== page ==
I am a magnet for objects. I attract small objects, such as utility knives, or larger ones, such as airplanes. They leave me no choice but to get involved with them, sending me on an archeological journey to create something from society’s trash heaps. I work with the discarded artifacts of endless production to create sculptures and installations that examine systems of oppression, shedding light on imbalances pushed to the margins of society and of the mind. I explore these, for example, by investigating walls: walls around hearts and eyes, walls on the land – dividing and separating people and earth.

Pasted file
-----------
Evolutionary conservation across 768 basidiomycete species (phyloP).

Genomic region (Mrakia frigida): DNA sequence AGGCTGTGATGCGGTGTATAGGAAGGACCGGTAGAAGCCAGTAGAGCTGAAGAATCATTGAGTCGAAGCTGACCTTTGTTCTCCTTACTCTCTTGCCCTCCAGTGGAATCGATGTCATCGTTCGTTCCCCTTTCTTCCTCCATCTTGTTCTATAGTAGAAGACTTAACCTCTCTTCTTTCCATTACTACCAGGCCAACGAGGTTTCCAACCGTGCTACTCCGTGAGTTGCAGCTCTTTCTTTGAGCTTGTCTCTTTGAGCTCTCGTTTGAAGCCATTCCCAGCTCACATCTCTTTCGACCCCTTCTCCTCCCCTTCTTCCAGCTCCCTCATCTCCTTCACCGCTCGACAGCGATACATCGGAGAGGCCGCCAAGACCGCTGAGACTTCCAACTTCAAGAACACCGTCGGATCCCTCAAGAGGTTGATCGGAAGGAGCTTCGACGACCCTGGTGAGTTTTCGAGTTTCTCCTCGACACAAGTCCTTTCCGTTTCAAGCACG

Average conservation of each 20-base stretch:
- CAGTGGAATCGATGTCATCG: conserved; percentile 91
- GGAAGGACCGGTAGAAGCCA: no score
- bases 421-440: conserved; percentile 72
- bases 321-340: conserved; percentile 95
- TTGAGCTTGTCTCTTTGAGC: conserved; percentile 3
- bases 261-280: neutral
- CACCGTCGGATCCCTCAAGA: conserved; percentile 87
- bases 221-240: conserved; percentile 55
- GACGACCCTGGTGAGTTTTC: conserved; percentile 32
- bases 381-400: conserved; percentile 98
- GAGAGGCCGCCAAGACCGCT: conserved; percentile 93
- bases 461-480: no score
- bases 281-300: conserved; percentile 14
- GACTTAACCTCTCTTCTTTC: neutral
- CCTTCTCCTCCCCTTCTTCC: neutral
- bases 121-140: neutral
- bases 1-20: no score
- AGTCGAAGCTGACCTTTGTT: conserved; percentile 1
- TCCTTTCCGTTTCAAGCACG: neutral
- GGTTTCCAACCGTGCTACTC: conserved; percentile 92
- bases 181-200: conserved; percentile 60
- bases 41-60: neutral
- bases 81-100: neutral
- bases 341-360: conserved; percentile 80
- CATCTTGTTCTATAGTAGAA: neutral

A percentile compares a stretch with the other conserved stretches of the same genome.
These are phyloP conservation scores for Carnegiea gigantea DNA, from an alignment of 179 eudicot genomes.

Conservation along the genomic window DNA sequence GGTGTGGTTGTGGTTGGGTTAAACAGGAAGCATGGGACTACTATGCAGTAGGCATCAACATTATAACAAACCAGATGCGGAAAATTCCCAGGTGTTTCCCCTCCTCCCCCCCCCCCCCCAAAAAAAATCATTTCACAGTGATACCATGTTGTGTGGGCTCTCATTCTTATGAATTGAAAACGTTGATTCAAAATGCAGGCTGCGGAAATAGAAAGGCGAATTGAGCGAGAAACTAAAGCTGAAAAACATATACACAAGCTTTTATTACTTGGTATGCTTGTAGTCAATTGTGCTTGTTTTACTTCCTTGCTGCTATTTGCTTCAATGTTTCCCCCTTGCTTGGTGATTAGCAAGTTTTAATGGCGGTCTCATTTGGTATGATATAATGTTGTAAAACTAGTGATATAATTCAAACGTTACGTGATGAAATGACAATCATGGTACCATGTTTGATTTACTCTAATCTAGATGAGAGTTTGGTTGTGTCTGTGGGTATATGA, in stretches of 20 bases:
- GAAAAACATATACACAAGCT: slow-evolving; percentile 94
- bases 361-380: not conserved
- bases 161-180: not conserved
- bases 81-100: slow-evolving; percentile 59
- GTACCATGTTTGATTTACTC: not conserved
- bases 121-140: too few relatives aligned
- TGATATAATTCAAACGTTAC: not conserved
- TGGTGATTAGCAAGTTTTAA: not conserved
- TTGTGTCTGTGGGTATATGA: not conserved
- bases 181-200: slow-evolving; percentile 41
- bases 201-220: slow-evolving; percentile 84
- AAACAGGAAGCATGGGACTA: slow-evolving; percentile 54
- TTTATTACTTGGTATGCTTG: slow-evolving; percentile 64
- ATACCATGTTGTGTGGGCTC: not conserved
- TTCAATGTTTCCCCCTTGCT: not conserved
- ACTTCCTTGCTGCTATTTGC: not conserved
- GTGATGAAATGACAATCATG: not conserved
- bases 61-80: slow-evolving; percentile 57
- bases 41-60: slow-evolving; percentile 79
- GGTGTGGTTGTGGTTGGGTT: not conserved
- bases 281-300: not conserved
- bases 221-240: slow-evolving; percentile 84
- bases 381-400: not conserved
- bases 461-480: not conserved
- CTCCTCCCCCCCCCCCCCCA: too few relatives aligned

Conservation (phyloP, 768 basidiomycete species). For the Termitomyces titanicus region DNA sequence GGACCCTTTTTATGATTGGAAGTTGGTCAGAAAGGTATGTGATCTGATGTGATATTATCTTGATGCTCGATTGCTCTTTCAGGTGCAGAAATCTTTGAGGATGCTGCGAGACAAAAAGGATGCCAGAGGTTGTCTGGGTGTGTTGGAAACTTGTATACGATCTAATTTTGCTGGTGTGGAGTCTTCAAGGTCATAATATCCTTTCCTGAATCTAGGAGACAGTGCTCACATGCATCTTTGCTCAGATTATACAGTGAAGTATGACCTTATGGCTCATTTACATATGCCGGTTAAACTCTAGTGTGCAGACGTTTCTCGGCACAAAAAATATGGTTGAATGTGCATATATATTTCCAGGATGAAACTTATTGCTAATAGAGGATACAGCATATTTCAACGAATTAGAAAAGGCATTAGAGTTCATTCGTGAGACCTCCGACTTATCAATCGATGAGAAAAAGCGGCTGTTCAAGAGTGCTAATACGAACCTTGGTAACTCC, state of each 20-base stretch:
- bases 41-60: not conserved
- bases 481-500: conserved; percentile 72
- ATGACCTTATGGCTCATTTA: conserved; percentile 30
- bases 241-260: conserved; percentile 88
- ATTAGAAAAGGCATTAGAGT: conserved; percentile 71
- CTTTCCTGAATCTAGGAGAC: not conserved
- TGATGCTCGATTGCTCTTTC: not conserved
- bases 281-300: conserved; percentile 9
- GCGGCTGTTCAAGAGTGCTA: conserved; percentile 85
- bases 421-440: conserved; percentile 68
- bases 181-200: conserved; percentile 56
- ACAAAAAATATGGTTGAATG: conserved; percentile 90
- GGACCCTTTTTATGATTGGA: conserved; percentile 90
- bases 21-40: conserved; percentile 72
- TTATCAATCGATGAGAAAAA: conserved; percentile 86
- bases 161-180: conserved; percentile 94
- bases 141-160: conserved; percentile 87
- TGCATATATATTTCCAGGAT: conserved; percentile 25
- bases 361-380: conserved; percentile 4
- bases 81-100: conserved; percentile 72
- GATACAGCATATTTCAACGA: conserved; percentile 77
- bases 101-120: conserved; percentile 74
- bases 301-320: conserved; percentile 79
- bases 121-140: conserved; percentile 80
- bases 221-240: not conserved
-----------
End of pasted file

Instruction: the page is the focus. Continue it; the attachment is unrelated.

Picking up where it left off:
I play with the intrinsic function of the objects I choose, exploring multiple readings and the paradoxes within them, such as an object used for safety and the danger it represents, and vice versa. I often find these dualities in domesticated arenas. Whether a boxing gym, a horse training farm, or the performed spectacle of a flight attendant’s safety instructions: I am compelled to dissect attempts to civilize the wild, violent, and unpredictable. This process often leads to questioning of patriarchal logic from a feminist perspective, challenging gender roles, and harmful constructs of power. Overall, I reflect on what I witness as an inhabitant of today’s world, offering quiet propositions for a better future.